Heard about the backlog of “rape kits” in the news? Want to know why all the fuss? Learn about the importance of SANE exams.
The rates of sexual assault in the United States are staggeringly high. On average there are 321, 500 victims (ages 12 or older) each year in the United States. 1 in 6 women and 1 in 33 men have been the victim of a rape or attempted rape during their lifetimes. Even though rape is one of the most violent and devastating crimes it is also one of the most under-reported crimes. Only 5 out of 1,000 rapists will end up in prison. The first step is reporting the sexual assault. The 3 main reasons for failing to report a sexual assault are (1) a fear of retaliation, (2) a belief the police would not do anything to help the situation, and (3) a belief that the victim was somehow fully or partially responsible for the crime.
If you have been the victim of a sexual assault and are hesitant to report the crime to the police, it is still essential that you find a location that conducts a SANE exam so that you can be medically treated and evidence can be collected and preserved for trial. A SANE examiner (Sexual Assault Nurse Examiner) is a registered nurse who has completed specialized education and clinical preparation in the medical forensic care of a sexual assault victim. The following criteria must be met for a SANE exam to be performed: (1) the assault must have happened within the last 120 hours; (2) the patient must be 12 years of age or older; (3) the patient must be medically cleared by the ER physician; and (4) the patient must consent to the exam and the evidence collection.
The SANE exam is a free three-part exam, consisting of:
- An interview asking you specific questions about the assault. You can tell the SANE examiner as much or as little as you want, however, the more thorough you are, the more helpful your interview will be for finding the perpetrator and/or convicting him or her at trial.
- A physical examination, which may include emergency contraception and antibiotics. For females, the SANE exam is very similar to a well-woman check. Swabs will be obtained from the pelvic region and a speculum exam is conducted if necessary. The SANE examiner also looks for saliva or semen on your body. The exam may also include nail clipping, hair samples and photographs, all of which are completely confidential.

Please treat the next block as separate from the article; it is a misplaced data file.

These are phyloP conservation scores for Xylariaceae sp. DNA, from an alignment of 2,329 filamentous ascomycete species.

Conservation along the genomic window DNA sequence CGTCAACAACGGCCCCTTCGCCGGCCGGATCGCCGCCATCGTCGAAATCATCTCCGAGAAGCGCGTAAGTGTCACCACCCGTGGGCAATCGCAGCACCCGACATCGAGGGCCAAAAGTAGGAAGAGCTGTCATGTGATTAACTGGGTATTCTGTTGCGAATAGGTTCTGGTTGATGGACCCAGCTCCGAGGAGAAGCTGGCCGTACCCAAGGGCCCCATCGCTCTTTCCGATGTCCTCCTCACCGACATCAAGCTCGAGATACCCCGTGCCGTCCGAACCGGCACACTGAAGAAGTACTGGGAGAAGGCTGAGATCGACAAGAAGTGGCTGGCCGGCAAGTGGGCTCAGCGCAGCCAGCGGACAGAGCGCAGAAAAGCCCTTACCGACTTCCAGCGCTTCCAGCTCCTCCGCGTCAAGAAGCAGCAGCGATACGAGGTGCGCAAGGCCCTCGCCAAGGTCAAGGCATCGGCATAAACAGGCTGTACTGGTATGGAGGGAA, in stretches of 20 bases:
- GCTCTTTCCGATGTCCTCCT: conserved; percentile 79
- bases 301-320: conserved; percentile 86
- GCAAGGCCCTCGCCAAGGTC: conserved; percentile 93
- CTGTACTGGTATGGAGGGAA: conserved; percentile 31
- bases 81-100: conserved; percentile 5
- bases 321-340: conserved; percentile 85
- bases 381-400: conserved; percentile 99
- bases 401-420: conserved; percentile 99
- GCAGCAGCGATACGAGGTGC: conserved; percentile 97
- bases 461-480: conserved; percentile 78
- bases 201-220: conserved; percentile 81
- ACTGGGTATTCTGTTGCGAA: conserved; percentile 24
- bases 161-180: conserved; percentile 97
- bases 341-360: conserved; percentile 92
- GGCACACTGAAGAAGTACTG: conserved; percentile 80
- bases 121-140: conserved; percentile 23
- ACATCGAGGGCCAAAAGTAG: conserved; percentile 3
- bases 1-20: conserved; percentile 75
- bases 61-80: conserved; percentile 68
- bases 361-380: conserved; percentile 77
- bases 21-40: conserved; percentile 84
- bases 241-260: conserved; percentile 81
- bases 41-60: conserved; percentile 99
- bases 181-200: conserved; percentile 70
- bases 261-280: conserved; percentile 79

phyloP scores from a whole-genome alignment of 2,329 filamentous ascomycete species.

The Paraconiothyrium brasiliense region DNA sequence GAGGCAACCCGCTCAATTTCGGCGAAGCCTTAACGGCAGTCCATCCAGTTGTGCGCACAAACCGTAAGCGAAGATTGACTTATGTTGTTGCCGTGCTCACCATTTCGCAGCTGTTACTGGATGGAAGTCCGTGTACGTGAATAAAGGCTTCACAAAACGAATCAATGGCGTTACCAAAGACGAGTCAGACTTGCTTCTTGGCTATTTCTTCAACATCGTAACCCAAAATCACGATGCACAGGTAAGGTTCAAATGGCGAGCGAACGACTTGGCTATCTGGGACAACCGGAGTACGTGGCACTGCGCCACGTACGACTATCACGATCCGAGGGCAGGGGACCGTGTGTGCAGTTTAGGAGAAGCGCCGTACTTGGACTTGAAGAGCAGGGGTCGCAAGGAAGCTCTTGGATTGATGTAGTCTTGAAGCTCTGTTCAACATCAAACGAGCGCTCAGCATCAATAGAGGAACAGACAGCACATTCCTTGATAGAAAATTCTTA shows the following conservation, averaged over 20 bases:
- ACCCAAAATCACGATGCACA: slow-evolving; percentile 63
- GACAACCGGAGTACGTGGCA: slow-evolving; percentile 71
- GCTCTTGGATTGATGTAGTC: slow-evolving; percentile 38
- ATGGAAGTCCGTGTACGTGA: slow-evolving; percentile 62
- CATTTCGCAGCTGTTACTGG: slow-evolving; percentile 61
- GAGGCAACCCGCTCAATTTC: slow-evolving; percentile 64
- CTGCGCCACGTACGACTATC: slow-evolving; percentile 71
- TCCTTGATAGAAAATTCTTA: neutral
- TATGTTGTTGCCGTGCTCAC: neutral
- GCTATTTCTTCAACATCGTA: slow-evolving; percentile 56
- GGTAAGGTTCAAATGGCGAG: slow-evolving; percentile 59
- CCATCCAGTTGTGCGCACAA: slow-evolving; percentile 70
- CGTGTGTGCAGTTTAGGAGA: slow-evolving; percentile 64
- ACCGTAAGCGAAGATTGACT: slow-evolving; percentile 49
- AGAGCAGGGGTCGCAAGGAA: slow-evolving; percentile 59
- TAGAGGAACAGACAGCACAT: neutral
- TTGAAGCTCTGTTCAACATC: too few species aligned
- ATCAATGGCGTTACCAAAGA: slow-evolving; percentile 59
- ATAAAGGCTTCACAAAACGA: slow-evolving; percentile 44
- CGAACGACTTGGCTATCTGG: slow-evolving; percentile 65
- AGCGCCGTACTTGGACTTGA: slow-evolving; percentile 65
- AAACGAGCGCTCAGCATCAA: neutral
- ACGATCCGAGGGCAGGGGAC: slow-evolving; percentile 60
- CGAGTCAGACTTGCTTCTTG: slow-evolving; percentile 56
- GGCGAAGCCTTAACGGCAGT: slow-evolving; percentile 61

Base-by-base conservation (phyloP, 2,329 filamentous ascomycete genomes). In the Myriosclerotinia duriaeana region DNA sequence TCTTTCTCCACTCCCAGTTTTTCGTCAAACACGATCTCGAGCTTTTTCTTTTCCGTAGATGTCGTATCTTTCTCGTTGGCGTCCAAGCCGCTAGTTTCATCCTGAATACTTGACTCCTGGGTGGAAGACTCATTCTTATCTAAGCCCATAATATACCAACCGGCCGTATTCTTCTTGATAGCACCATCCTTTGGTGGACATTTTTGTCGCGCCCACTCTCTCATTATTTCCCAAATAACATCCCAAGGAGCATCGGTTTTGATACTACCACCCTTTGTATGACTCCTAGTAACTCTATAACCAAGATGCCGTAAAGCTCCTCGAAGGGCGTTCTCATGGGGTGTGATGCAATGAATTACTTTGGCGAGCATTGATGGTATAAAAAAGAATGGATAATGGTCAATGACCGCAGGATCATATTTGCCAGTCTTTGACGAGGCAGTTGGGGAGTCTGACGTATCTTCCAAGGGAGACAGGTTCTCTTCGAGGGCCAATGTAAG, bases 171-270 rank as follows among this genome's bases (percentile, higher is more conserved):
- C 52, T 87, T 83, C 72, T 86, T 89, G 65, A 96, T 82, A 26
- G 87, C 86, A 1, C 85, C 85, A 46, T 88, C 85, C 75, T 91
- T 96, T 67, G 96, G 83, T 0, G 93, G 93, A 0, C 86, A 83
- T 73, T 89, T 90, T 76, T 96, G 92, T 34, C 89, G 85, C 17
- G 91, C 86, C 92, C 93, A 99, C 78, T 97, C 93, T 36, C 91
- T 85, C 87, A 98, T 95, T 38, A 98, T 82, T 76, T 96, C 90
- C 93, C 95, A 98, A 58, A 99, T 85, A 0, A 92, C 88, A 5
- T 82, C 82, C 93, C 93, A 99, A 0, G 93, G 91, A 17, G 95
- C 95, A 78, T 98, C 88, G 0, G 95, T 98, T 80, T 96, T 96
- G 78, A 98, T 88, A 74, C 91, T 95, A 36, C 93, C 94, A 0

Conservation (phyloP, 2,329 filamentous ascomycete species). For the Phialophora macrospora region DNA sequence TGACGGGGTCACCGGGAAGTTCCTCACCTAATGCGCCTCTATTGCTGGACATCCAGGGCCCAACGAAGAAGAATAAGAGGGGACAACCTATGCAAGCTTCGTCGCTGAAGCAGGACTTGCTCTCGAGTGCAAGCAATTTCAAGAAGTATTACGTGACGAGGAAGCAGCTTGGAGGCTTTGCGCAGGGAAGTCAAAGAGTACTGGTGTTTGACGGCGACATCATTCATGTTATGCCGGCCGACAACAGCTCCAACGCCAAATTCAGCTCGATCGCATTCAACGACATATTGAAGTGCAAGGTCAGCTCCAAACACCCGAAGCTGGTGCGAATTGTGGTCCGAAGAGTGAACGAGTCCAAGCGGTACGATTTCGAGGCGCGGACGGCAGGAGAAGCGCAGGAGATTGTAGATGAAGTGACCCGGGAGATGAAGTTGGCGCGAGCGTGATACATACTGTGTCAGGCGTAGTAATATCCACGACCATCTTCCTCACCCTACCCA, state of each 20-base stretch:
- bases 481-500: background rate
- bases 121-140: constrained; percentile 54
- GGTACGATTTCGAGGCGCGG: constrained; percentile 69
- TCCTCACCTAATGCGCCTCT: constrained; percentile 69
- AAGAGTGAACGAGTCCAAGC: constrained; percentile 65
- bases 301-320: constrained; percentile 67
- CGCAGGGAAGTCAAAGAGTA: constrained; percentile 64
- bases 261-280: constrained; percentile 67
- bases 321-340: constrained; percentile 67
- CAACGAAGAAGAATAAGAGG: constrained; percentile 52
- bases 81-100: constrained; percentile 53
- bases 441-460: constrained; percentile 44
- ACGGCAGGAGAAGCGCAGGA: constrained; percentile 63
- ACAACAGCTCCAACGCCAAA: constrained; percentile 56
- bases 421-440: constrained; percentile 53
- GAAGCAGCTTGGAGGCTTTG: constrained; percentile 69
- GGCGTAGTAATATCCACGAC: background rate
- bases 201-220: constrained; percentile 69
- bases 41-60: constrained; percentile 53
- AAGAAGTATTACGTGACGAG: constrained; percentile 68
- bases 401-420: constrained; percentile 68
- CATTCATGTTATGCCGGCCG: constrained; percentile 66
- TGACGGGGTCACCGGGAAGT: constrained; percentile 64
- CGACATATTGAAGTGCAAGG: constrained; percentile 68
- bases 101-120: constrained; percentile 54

- Blood and urine collection. If the interview suggests a potential drug facilitated assault, blood and urine samples will be obtained and sent with the urine kit.
The SANE exam is a crucial part of prosecuting sexual assault criminals. First, all of the forensic evidence collected during the exam can be used at trial. Second, the SANE nurse records the victim’s account of the assault during the interview and the nurse can testify during trial. That said, it is the victim’s choice to report the crime to the police. If the victim chooses not to report the crime the report kit is kept for 6 months before being destroyed if the victim is over 18. If the victim is under 18, the report is kept for 16 years.
Pending before the Oklahoma legislature right now are several bills regarding sexual assault and rape kits (the product of SANE exams). If these issues are of interest to you, pay attention as the legislative session gets underway shortly. Legislators may need to hear from survivors about their experience to make informed choices for our state.
If you or someone you know has been the victim of a rape or sexual assault, you have rights within the civil legal system – in addition to your rights in the criminal justice system. Contact Koller Trial Law for a free consultation.